Hope Public School District Turn Lemons into Lemonade

Hope Public Schools teachers, students, administrators, staff, and parents have found novel ways to turn the COVID-19 illness closure of public schools in Arkansas into positives. Hope Academy of Public Service students working on a “little libraries” project had their resource, discarded newspaper distribution boxes, repurposed districtwide to distribute Alternative Method of Instruction materials. — Ken McLemore, Hope Public Schools

When life gives you lemons…

HOPE — The Hope Public Schools community has taken lemons and turned them into lemonade.

The closure of all public schools in Arkansas on March 17 because of the spread of the COVID-19 illness across the state eventually brought an end to classes in the Hope Public Schools as everyone knew them for the 2019-2020 academic year. Administrators, teachers, students and parents had to make a mid-course correction and essentially prepare to fly blind for the remainder of the year; if not, through the summer, which remains to be determined.

But, when Governor Asa Hutchinson made the call, Hope Public Schools was already moving to turn the squeeze into success.

“This deviation from the norm has caused us to re-examine what we do and how we do it,” HPS Superintendent Dr. Bobby Hart said. “The lessons we are learning range from new technologies to different approaches to mental health. All of these have had a more positive and equitable outcome.”

Hart said everyone has had to learn something new.

“I am proud of the way our teachers and administrators have been flexible and willing to do whatever it takes to help students succeed,” he said. “But, I am most proud of our students; the vast majority have taken their learning seriously, and are doing everything that has been asked of them.”

AMI Packets
One of the most recognizable aspects of turning the situation into positive education has been the use of Alternative Method of Instruction materials. Packets of lesson materials have been distributed to students across the school district in both hard copy and online formats.

But, that material did not create itself.

Teams of teachers and volunteers from each campus quickly banded together, put together the packets in both formats and created drive-by delivery systems before the spread of COVID-19 effectively reduced everyone to homebound status.

AMI packet teams included: Clinton Primary — Entire certified faculty and staff;    Beryl Henry Elementary — Cathleen Collins, Sonja Flemons, Misty Gilbert, Jeanie Gotham, Shirley Potts, Linda Rowe, Sandra Rhone, Cari Winemiller, and Roy Turner;   Hope Academy of Public Service —Renee Arnold, Tony Hooker, Ladera Northcross, Amber Tackett, Liz Roberts, and Kylande Stewart; Yerger Middle School — Mike Radebaugh, Hosea Born, LaTonya Bradley, Tequilla Marshall, Alexis Allen, Eric Ramilo, Rebecca Tomlin, Edmundo Dominguez, Deadra Caesar-Simington, Darlene Bailey, Nancy Bradford, and Jennifer Stevens; Hope High School — Tisha Hunter, Ian Canales, Jill Carlson, Becky Morgan, Kathy Knight, and Paul Morrow; and, Creative Action Team School — Cleytus Coulter, Elisa Capetillo, Loretta Dalhover, Tanesha Alexander, and Billy Rook.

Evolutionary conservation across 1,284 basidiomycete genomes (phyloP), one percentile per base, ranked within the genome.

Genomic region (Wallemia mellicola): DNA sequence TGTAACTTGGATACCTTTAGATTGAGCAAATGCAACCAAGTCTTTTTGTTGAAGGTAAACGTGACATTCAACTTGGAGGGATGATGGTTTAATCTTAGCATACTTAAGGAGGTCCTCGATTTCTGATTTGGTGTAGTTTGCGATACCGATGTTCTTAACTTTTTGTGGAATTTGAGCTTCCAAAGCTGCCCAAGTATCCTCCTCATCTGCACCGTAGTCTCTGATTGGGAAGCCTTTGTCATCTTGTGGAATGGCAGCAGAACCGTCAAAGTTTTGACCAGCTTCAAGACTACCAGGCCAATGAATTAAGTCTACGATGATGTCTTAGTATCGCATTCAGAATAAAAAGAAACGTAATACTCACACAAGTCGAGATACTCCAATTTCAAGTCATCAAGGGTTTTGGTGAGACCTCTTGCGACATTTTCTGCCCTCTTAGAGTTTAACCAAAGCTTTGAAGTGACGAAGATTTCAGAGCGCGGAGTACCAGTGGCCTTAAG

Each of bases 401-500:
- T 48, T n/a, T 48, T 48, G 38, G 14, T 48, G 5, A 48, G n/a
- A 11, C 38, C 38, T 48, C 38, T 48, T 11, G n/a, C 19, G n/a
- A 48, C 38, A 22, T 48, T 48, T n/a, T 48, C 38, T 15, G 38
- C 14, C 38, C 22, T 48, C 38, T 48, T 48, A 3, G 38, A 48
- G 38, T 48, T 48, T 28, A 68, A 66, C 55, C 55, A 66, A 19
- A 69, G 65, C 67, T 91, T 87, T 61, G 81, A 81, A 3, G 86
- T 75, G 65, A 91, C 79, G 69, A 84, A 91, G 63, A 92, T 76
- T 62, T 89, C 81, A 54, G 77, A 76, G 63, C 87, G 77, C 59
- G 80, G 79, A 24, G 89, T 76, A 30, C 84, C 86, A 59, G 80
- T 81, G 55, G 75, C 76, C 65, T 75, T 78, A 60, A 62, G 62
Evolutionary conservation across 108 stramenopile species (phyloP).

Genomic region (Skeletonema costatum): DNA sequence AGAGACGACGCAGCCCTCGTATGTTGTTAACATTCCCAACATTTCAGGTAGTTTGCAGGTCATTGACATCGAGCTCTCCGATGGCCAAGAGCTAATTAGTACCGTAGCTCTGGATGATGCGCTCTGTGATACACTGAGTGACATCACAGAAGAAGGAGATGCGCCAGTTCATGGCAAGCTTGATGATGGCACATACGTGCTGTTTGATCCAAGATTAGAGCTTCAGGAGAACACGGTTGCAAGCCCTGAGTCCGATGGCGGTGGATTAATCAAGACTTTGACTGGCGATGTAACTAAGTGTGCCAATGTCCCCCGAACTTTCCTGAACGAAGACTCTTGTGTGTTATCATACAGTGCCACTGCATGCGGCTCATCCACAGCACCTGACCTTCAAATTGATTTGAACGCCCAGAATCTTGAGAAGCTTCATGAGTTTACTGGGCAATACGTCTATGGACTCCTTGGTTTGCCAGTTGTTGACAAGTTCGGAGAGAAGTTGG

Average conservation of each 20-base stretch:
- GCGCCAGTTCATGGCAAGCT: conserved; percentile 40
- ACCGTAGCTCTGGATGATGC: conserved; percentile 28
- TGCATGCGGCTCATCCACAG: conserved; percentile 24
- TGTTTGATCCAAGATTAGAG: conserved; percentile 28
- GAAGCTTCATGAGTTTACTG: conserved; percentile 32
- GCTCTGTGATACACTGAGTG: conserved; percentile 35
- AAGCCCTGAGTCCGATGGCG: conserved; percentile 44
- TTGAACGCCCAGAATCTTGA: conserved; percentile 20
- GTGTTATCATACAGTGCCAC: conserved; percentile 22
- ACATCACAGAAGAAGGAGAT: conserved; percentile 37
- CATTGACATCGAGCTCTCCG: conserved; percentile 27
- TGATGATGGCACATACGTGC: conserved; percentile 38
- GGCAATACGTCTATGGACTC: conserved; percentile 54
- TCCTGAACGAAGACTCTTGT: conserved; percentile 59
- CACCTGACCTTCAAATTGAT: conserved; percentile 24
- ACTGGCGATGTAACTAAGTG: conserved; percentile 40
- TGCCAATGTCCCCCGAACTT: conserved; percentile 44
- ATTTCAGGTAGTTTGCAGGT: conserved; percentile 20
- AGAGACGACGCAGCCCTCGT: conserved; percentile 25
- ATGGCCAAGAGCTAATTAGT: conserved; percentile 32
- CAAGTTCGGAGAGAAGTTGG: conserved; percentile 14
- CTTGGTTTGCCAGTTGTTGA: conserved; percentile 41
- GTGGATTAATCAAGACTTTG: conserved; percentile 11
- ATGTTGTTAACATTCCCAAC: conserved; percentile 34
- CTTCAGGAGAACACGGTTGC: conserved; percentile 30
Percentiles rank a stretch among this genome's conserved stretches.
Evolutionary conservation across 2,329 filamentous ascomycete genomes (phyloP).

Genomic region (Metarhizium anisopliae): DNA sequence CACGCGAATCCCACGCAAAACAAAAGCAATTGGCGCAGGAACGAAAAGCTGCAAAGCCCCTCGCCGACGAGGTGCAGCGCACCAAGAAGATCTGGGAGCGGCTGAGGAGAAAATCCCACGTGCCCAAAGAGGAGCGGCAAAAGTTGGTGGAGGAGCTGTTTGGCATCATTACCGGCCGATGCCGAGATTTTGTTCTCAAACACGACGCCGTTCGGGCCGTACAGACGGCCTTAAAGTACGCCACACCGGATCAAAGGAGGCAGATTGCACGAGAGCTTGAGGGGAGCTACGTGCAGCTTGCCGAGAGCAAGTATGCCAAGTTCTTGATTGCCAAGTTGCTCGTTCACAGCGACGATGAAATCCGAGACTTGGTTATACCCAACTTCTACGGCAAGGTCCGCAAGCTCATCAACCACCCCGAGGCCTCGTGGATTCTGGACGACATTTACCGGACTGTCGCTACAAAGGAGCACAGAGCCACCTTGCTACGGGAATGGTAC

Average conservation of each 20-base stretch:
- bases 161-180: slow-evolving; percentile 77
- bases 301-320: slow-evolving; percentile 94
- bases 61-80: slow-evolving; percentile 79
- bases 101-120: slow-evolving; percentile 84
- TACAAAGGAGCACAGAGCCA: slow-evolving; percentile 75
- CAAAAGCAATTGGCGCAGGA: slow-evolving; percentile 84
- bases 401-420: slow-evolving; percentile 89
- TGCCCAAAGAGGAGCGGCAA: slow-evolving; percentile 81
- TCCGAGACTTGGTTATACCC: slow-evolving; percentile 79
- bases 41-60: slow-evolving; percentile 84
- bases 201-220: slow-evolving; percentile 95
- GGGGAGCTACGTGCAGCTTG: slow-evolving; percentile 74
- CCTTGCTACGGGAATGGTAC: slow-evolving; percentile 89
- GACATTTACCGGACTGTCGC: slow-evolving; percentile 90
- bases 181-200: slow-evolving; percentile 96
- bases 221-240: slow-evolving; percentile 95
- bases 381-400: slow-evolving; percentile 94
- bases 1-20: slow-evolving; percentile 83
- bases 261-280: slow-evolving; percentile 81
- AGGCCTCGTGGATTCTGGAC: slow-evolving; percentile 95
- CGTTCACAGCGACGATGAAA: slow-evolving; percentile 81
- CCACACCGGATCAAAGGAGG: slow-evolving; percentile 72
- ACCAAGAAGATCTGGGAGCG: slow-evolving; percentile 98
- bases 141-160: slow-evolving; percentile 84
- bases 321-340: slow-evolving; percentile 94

Little Library Boxes
The HAPS campus also created a mechanism for delivery and return of hard copies stemming from a student project which had not been completed when the closure came. Duke said students at HAPS had collected discarded newspaper sales racks from the former Hope Star to refurbish and use as “little libraries” around Hope.

“Our little library newspaper boxes have been used district-wide for AMI packet distribution,” she said. “We have created ways to communicate that we thought we would need. And, students have been allowed to be more creative in their approach to assignment completion.”

Keeping Pace
The instructional materials in the packets were comprehensive, Beryl Henry Elementary School Principal Dr. Roy Turner said.

“The instructional materials include math, reading, writing, science, social studies, technology, art, music; and, we incorporated a counselor’s section,” Dr. Turner said.”We also included physical education family activities focused on exercise, instruction and keeping healthy.”

Turner said the situation has created a new dynamic between teachers and students at BHE.